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PR Lessons from the Emily Gould Cover Story Saga

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Being the last of the mediabistro.com blogs to write about the NY Times magazine cover story penned by former Gawker, and current Galleycat blogger Emily Gould, we’re taking a different tack.

Are you in PR? You have something in common with the tat-clad blogstress. If you have ever emailed a blogger, put your name on a press release, or blogged under your own name you are in a sense, a public figure. It’s an important change (and not all that new) in our industry and it’s critical to understand it.

The new rules of engagement are there are no rules. A blogger or even a mainstream journalist can paste your name in a story whether you like it or not. This is a good thing as long as you know when and where to respond. The best thing to do now is to read the classic Fast Company story “The Brand Called You” and start gently steering your own brand toward the type of PR you want to do.

To illustrate the spectrum of personal exposure online, Gould relates a story illustrated by cutlery on a table, where people without Google traces are the fork on one end, and the ubiquitous Julia Allison are the spoon at the other extreme. It’s getting harder for PR people to be the fork. The full excerpt of the example is pasted after the jump:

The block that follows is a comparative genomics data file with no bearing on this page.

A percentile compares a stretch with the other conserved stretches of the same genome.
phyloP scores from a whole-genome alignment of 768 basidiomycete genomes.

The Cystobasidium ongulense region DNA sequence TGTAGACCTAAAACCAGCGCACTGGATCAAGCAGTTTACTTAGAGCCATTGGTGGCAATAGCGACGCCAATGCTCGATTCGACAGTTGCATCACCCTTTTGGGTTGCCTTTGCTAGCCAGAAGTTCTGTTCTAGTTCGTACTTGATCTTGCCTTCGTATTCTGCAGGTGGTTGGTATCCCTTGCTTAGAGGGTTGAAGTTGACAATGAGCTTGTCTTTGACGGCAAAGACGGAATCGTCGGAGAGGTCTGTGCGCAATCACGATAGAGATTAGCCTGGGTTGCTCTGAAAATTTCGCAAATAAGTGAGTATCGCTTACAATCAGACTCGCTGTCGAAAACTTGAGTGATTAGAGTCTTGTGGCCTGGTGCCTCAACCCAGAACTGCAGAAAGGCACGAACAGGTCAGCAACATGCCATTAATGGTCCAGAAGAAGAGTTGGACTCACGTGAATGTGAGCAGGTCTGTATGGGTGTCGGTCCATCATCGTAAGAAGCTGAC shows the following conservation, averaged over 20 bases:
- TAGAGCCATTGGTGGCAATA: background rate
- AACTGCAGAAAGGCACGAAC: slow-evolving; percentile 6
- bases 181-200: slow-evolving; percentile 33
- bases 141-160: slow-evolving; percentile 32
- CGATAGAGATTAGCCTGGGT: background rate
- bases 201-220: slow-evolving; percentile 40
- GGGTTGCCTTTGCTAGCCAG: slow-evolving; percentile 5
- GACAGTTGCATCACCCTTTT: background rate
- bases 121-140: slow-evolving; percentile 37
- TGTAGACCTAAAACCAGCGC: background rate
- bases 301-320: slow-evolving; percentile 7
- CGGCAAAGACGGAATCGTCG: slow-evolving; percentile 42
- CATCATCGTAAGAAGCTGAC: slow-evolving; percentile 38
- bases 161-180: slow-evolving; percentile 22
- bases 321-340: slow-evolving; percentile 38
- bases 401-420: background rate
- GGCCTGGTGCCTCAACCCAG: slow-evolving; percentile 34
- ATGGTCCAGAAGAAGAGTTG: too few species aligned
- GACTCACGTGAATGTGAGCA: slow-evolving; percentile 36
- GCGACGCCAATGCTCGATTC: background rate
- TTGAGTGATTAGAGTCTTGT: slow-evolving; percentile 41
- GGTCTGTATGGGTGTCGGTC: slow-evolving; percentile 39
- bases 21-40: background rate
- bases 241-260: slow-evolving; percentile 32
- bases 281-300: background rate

The table we were sitting at was wide, maybe four feet across, and made of planks like a picnic table. I positioned my fork all the way on the left side of the table. “So here’s the spectrum of Internet self-exposure,” I told her. “And here’s you. You’re the fork.” Then I put my spoon at the right end of the table. “And here’ at the other end of the spectrum…Julia Allison.”

“So where are you on the spectrum?”

“Well, I used to be here,” I said, moving a toast crust a few inches to the left of my plate, the table’s midpoint. “And now I’m here.” I put the crust halfway between my plate and Julia.

Farrin looked up at me, concerned. “That’s not good. I think you should start moving closer to the plate.”

Instead, though, I kept moving blithely closer to the spoon.

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